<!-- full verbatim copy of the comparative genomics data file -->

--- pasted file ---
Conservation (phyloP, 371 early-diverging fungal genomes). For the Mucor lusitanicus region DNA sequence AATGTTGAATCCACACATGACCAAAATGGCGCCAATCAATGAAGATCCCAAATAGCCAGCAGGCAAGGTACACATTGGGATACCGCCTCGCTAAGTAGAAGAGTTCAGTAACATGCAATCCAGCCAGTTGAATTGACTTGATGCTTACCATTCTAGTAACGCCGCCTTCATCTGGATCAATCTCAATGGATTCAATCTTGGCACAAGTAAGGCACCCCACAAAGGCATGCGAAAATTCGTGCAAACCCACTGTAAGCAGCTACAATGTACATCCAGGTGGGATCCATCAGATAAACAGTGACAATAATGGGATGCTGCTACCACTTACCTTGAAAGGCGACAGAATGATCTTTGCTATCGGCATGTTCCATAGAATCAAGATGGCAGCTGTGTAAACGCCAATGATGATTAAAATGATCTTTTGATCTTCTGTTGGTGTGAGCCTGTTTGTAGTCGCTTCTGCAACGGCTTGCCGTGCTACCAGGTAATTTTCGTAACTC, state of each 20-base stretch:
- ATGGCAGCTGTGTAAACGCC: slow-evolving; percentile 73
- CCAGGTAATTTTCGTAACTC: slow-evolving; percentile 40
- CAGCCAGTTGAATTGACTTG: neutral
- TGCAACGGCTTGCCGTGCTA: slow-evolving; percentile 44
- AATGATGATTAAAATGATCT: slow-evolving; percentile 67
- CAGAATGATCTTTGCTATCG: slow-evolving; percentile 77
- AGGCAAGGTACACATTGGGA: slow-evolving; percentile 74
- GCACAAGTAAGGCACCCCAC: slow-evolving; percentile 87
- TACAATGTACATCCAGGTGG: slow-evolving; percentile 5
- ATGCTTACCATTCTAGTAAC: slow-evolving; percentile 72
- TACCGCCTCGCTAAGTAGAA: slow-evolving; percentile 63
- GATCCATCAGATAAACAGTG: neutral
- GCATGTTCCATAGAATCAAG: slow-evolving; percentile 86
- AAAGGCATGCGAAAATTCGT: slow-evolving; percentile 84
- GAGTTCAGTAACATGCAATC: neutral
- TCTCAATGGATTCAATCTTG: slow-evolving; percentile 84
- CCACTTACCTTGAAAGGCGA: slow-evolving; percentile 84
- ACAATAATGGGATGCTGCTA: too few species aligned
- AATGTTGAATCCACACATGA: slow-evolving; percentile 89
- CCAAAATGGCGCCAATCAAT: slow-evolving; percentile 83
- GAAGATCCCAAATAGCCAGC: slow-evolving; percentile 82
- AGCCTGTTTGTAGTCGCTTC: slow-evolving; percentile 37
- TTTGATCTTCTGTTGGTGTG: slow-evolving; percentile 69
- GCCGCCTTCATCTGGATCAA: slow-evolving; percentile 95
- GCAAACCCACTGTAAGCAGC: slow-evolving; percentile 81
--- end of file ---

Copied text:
Conservation (phyloP, 371 early-diverging fungal genomes). For the Mucor lusitanicus region DNA sequence AATGTTGAATCCACACATGACCAAAATGGCGCCAATCAATGAAGATCCCAAATAGCCAGCAGGCAAGGTACACATTGGGATACCGCCTCGCTAAGTAGAAGAGTTCAGTAACATGCAATCCAGCCAGTTGAATTGACTTGATGCTTACCATTCTAGTAACGCCGCCTTCATCTGGATCAATCTCAATGGATTCAATCTTGGCACAAGTAAGGCACCCCACAAAGGCATGCGAAAATTCGTGCAAACCCACTGTAAGCAGCTACAATGTACATCCAGGTGGGATCCATCAGATAAACAGTGACAATAATGGGATGCTGCTACCACTTACCTTGAAAGGCGACAGAATGATCTTTGCTATCGGCATGTTCCATAGAATCAAGATGGCAGCTGTGTAAACGCCAATGATGATTAAAATGATCTTTTGATCTTCTGTTGGTGTGAGCCTGTTTGTAGTCGCTTCTGCAACGGCTTGCCGTGCTACCAGGTAATTTTCGTAACTC, state of each 20-base stretch:
- ATGGCAGCTGTGTAAACGCC: slow-evolving; percentile 73
- CCAGGTAATTTTCGTAACTC: slow-evolving; percentile 40
- CAGCCAGTTGAATTGACTTG: neutral
- TGCAACGGCTTGCCGTGCTA: slow-evolving; percentile 44
- AATGATGATTAAAATGATCT: slow-evolving; percentile 67
- CAGAATGATCTTTGCTATCG: slow-evolving; percentile 77
- AGGCAAGGTACACATTGGGA: slow-evolving; percentile 74
- GCACAAGTAAGGCACCCCAC: slow-evolving; percentile 87
- TACAATGTACATCCAGGTGG: slow-evolving; percentile 5
- ATGCTTACCATTCTAGTAAC: slow-evolving; percentile 72
- TACCGCCTCGCTAAGTAGAA: slow-evolving; percentile 63
- GATCCATCAGATAAACAGTG: neutral
- GCATGTTCCATAGAATCAAG: slow-evolving; percentile 86
- AAAGGCATGCGAAAATTCGT: slow-evolving; percentile 84
- GAGTTCAGTAACATGCAATC: neutral
- TCTCAATGGATTCAATCTTG: slow-evolving; percentile 84
- CCACTTACCTTGAAAGGCGA: slow-evolving; percentile 84
- ACAATAATGGGATGCTGCTA: too few species aligned
- AATGTTGAATCCACACATGA: slow-evolving; percentile 89
- CCAAAATGGCGCCAATCAAT: slow-evolving; percentile 83
- GAAGATCCCAAATAGCCAGC: slow-evolving; percentile 82
- AGCCTGTTTGTAGTCGCTTC: slow-evolving; percentile 37
- TTTGATCTTCTGTTGGTGTG: slow-evolving; percentile 69
- GCCGCCTTCATCTGGATCAA: slow-evolving; percentile 95
- GCAAACCCACTGTAAGCAGC: slow-evolving; percentile 81